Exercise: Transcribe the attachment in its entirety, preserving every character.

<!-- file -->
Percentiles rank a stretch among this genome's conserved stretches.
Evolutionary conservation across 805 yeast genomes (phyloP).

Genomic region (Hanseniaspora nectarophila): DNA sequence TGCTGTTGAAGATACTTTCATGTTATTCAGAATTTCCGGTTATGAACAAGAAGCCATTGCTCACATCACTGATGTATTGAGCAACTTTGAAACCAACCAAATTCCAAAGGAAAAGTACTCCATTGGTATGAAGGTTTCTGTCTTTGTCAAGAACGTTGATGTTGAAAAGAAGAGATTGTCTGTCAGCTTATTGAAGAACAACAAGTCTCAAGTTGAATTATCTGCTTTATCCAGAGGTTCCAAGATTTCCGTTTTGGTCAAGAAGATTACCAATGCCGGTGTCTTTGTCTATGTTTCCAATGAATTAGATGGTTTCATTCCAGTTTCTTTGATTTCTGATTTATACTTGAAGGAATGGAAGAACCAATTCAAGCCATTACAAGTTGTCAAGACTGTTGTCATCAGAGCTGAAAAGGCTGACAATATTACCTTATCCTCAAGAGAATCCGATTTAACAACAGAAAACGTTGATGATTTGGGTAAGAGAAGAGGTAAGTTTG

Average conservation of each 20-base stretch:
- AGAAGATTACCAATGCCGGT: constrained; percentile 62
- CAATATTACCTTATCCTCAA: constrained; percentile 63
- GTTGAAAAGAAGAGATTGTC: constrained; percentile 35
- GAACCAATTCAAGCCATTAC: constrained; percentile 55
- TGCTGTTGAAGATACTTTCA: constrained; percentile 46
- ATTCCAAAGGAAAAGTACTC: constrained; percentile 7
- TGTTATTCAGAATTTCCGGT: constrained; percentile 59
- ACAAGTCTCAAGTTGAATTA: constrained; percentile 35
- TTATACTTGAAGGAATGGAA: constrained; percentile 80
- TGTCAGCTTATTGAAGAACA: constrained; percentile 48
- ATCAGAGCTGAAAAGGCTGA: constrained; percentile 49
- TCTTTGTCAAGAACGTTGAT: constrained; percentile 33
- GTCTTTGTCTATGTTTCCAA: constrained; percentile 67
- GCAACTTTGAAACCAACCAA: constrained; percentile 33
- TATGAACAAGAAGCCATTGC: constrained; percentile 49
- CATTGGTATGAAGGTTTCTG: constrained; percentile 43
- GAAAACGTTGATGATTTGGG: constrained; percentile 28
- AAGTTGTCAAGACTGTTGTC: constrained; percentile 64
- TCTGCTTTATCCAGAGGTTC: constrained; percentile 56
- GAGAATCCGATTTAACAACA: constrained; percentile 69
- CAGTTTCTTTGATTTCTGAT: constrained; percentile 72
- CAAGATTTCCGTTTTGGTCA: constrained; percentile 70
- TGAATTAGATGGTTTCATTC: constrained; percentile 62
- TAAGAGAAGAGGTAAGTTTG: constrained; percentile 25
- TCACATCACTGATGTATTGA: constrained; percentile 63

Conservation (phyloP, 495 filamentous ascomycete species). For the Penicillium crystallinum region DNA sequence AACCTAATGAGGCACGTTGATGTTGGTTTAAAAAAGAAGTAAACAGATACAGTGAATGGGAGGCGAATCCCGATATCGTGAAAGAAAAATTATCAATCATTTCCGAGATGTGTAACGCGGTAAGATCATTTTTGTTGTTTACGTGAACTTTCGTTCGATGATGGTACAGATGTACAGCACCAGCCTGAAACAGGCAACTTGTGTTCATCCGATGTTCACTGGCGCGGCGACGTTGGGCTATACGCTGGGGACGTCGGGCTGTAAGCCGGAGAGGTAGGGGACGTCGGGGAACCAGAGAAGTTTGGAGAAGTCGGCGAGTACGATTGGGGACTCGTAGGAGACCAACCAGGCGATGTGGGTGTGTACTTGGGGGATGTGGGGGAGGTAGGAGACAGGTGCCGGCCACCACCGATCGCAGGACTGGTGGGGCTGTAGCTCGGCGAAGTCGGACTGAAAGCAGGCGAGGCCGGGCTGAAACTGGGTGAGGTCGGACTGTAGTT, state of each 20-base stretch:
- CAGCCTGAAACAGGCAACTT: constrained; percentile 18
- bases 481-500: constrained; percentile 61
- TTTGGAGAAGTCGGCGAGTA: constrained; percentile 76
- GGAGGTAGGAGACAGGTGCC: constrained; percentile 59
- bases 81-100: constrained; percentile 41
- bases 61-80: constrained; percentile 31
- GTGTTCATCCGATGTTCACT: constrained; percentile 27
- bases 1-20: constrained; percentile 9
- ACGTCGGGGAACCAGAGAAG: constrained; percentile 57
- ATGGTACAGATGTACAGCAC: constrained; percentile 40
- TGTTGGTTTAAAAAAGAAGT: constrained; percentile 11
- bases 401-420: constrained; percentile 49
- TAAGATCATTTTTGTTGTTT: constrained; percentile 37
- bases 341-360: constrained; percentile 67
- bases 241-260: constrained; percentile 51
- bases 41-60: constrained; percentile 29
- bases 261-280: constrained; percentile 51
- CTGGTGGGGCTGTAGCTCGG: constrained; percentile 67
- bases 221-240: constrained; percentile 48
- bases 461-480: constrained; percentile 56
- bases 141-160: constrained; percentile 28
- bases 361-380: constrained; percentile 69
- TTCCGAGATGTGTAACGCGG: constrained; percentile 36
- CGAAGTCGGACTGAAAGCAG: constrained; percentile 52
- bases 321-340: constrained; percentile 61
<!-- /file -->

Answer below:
Percentiles rank a stretch among this genome's conserved stretches.
Evolutionary conservation across 805 yeast genomes (phyloP).

Genomic region (Hanseniaspora nectarophila): DNA sequence TGCTGTTGAAGATACTTTCATGTTATTCAGAATTTCCGGTTATGAACAAGAAGCCATTGCTCACATCACTGATGTATTGAGCAACTTTGAAACCAACCAAATTCCAAAGGAAAAGTACTCCATTGGTATGAAGGTTTCTGTCTTTGTCAAGAACGTTGATGTTGAAAAGAAGAGATTGTCTGTCAGCTTATTGAAGAACAACAAGTCTCAAGTTGAATTATCTGCTTTATCCAGAGGTTCCAAGATTTCCGTTTTGGTCAAGAAGATTACCAATGCCGGTGTCTTTGTCTATGTTTCCAATGAATTAGATGGTTTCATTCCAGTTTCTTTGATTTCTGATTTATACTTGAAGGAATGGAAGAACCAATTCAAGCCATTACAAGTTGTCAAGACTGTTGTCATCAGAGCTGAAAAGGCTGACAATATTACCTTATCCTCAAGAGAATCCGATTTAACAACAGAAAACGTTGATGATTTGGGTAAGAGAAGAGGTAAGTTTG

Average conservation of each 20-base stretch:
- AGAAGATTACCAATGCCGGT: constrained; percentile 62
- CAATATTACCTTATCCTCAA: constrained; percentile 63
- GTTGAAAAGAAGAGATTGTC: constrained; percentile 35
- GAACCAATTCAAGCCATTAC: constrained; percentile 55
- TGCTGTTGAAGATACTTTCA: constrained; percentile 46
- ATTCCAAAGGAAAAGTACTC: constrained; percentile 7
- TGTTATTCAGAATTTCCGGT: constrained; percentile 59
- ACAAGTCTCAAGTTGAATTA: constrained; percentile 35
- TTATACTTGAAGGAATGGAA: constrained; percentile 80
- TGTCAGCTTATTGAAGAACA: constrained; percentile 48
- ATCAGAGCTGAAAAGGCTGA: constrained; percentile 49
- TCTTTGTCAAGAACGTTGAT: constrained; percentile 33
- GTCTTTGTCTATGTTTCCAA: constrained; percentile 67
- GCAACTTTGAAACCAACCAA: constrained; percentile 33
- TATGAACAAGAAGCCATTGC: constrained; percentile 49
- CATTGGTATGAAGGTTTCTG: constrained; percentile 43
- GAAAACGTTGATGATTTGGG: constrained; percentile 28
- AAGTTGTCAAGACTGTTGTC: constrained; percentile 64
- TCTGCTTTATCCAGAGGTTC: constrained; percentile 56
- GAGAATCCGATTTAACAACA: constrained; percentile 69
- CAGTTTCTTTGATTTCTGAT: constrained; percentile 72
- CAAGATTTCCGTTTTGGTCA: constrained; percentile 70
- TGAATTAGATGGTTTCATTC: constrained; percentile 62
- TAAGAGAAGAGGTAAGTTTG: constrained; percentile 25
- TCACATCACTGATGTATTGA: constrained; percentile 63

Conservation (phyloP, 495 filamentous ascomycete species). For the Penicillium crystallinum region DNA sequence AACCTAATGAGGCACGTTGATGTTGGTTTAAAAAAGAAGTAAACAGATACAGTGAATGGGAGGCGAATCCCGATATCGTGAAAGAAAAATTATCAATCATTTCCGAGATGTGTAACGCGGTAAGATCATTTTTGTTGTTTACGTGAACTTTCGTTCGATGATGGTACAGATGTACAGCACCAGCCTGAAACAGGCAACTTGTGTTCATCCGATGTTCACTGGCGCGGCGACGTTGGGCTATACGCTGGGGACGTCGGGCTGTAAGCCGGAGAGGTAGGGGACGTCGGGGAACCAGAGAAGTTTGGAGAAGTCGGCGAGTACGATTGGGGACTCGTAGGAGACCAACCAGGCGATGTGGGTGTGTACTTGGGGGATGTGGGGGAGGTAGGAGACAGGTGCCGGCCACCACCGATCGCAGGACTGGTGGGGCTGTAGCTCGGCGAAGTCGGACTGAAAGCAGGCGAGGCCGGGCTGAAACTGGGTGAGGTCGGACTGTAGTT, state of each 20-base stretch:
- CAGCCTGAAACAGGCAACTT: constrained; percentile 18
- bases 481-500: constrained; percentile 61
- TTTGGAGAAGTCGGCGAGTA: constrained; percentile 76
- GGAGGTAGGAGACAGGTGCC: constrained; percentile 59
- bases 81-100: constrained; percentile 41
- bases 61-80: constrained; percentile 31
- GTGTTCATCCGATGTTCACT: constrained; percentile 27
- bases 1-20: constrained; percentile 9
- ACGTCGGGGAACCAGAGAAG: constrained; percentile 57
- ATGGTACAGATGTACAGCAC: constrained; percentile 40
- TGTTGGTTTAAAAAAGAAGT: constrained; percentile 11
- bases 401-420: constrained; percentile 49
- TAAGATCATTTTTGTTGTTT: constrained; percentile 37
- bases 341-360: constrained; percentile 67
- bases 241-260: constrained; percentile 51
- bases 41-60: constrained; percentile 29
- bases 261-280: constrained; percentile 51
- CTGGTGGGGCTGTAGCTCGG: constrained; percentile 67
- bases 221-240: constrained; percentile 48
- bases 461-480: constrained; percentile 56
- bases 141-160: constrained; percentile 28
- bases 361-380: constrained; percentile 69
- TTCCGAGATGTGTAACGCGG: constrained; percentile 36
- CGAAGTCGGACTGAAAGCAG: constrained; percentile 52
- bases 321-340: constrained; percentile 61